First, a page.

Objectivity is one of those traits we all like to think we have. After all, the best course of action in any given situation is to consider the facts and circumstances, and then arrive at the best possible decision. That’s easy, right?
Not so much. The reality is we all have biases. If they’re not managed, we then may pay in lost opportunities, money, relationships, and other ways, says Elizabeth R. Thornton, professor of management practice at Babson College in Boston.
“We commit cognitive errors all the time,” she says. “We perceive something, and in an instant, we project our mental models, our past experiences, our backgrounds, onto whatever that is–a person, situation, or event. Oftentimes, we get it wrong.”
Thornton recalls her own business deal gone bad because she had her personal identity too tied up in a venture. Instead of objectively evaluating the signs that the venture wasn’t working out, she focused on her passion for the project and the self-worth she got from heading it up. That lack of objectivity ultimately cost her $1 million.
When she was able to get some distance and focus on the situation, she began to think about and study the concept of objectivity, which led to her forthcoming book out February 2015, The Objective Leader: How to Leverage the Power of Seeing Things As They Are.
You may not have a cool million on the line, but your lack of objectivity could be costing you in other ways. Bust your biases and get a clearer view by tackling these important steps.
If you think you’re truly objective, you’re wrong. People are naturally biased, says leadership consultant Brandon Smith, whose professional moniker, “The Workplace Therapist,” reflects his expertise in clinical counseling. Once you realize that you’re inherently not objective, you can take steps to make yourself better at getting close to it, he says.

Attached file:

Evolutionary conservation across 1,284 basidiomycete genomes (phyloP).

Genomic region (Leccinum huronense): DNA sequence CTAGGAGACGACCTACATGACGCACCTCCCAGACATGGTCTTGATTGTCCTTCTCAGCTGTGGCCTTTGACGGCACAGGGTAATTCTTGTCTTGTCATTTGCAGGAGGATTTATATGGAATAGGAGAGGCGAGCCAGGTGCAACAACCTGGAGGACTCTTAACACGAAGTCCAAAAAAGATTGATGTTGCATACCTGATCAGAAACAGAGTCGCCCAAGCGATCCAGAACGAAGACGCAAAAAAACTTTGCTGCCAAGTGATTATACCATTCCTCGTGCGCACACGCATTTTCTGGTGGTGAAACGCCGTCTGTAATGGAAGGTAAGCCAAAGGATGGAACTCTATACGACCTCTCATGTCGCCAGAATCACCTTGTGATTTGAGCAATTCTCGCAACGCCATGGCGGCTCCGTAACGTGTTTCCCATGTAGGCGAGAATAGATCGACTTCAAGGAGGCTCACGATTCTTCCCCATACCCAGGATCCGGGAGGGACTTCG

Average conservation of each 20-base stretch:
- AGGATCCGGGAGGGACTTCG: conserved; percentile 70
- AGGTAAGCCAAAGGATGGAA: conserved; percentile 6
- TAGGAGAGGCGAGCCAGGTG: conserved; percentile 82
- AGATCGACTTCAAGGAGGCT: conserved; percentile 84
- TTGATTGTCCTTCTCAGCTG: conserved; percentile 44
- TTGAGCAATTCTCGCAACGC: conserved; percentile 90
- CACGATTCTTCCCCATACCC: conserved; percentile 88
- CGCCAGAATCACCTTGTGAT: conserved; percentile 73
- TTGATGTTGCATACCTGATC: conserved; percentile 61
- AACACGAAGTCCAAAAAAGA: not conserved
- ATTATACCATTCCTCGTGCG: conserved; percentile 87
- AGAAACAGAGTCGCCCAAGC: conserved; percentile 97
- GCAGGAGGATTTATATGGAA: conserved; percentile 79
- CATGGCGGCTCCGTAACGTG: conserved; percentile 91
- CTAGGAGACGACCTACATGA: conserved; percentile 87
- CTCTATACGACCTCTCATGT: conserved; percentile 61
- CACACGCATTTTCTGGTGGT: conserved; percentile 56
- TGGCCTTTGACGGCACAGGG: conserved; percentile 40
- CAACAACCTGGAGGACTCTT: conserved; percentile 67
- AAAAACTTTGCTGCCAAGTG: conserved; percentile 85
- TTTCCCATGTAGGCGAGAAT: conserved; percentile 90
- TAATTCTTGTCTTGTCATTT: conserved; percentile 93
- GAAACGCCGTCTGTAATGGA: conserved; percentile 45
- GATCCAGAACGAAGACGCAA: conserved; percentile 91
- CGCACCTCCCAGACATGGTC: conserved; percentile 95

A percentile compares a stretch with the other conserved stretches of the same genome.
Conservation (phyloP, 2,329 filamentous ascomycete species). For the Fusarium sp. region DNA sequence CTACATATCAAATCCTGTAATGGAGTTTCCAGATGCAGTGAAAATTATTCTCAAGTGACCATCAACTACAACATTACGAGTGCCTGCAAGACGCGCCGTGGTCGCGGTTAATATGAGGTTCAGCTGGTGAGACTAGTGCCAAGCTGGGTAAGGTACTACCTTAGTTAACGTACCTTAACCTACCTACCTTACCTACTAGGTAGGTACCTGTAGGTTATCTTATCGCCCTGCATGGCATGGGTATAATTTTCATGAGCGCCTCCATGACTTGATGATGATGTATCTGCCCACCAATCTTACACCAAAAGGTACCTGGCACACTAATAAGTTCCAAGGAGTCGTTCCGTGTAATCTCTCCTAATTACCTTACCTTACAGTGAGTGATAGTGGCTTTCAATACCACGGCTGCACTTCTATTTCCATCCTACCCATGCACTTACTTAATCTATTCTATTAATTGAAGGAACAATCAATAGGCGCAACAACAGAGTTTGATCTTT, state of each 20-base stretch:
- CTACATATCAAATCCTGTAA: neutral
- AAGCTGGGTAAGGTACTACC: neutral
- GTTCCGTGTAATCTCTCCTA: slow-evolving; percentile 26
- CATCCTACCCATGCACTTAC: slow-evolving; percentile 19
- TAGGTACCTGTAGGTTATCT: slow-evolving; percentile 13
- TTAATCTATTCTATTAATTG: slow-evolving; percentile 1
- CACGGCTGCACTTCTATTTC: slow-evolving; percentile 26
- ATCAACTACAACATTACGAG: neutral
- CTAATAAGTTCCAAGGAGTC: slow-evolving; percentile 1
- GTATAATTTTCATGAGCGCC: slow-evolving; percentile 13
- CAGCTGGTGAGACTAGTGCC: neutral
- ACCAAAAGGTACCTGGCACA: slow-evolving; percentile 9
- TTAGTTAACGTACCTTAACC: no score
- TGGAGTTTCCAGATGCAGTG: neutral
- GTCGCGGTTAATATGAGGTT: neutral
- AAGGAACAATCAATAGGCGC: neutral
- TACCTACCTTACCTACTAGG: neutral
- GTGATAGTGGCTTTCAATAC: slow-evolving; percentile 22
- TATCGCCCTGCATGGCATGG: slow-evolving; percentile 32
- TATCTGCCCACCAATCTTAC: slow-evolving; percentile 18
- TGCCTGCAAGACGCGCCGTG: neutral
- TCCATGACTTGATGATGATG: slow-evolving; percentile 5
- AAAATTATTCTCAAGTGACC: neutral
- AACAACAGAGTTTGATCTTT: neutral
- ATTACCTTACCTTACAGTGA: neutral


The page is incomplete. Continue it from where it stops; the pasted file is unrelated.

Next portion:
Thornton says we leave clues when we’re less objective. Are there topics about which you’re particularly argumentative or which get under your skin? Are there situations where you routinely overreact? If you’re getting agitated or highly emotional, you’re probably not thinking rationally or objectively, she says. That may be because you are emotionally invested in the subject or because you hold particular beliefs that aren’t letting you clearly see other viewpoints.
“It takes self-awareness, but in the moment, you have to be aware of your triggers and do the opposite,” Thornton says.
The best way to become more objective is to expand the input you’re receiving, says management consultant Floranne R. Reagan, president of EXXELL, Inc. in Boston. Build a network of people you respect whose viewpoints typically vary from your own and seek out their opinions on various matters. They may be colleagues, professionals in other businesses, advisory boards, or directors.
“Ideally, it’s someone who cares about you, but also has the ability to say something clearly in a way that you’ll actually hear,” she says.
Your natural way of being can lead to certain biases, Thornton says. If you’re naturally a people pleaser, then you may be making decisions based at least partially on your desire to avoid conflict or unpleasantness with others. It’s another form of bias, and can prohibit you from weighing the facts strictly on their merits.
Whenever you think you know all there is to know about a subject, it’s time to check your views in the interest of objectivity. A good way to so that is to solicit new viewpoints from others, Smith says. Specifically ask people to share how their views differ. By being explicit about your opinion and inviting others to share theirs in a nonthreatening way, you can compare points and see where you might be missing something.
“Saying something like: ‘Here’s what I’m seeing. Do you see it differently?’ lets people know that you’re interested in hearing how their views differ,” he says.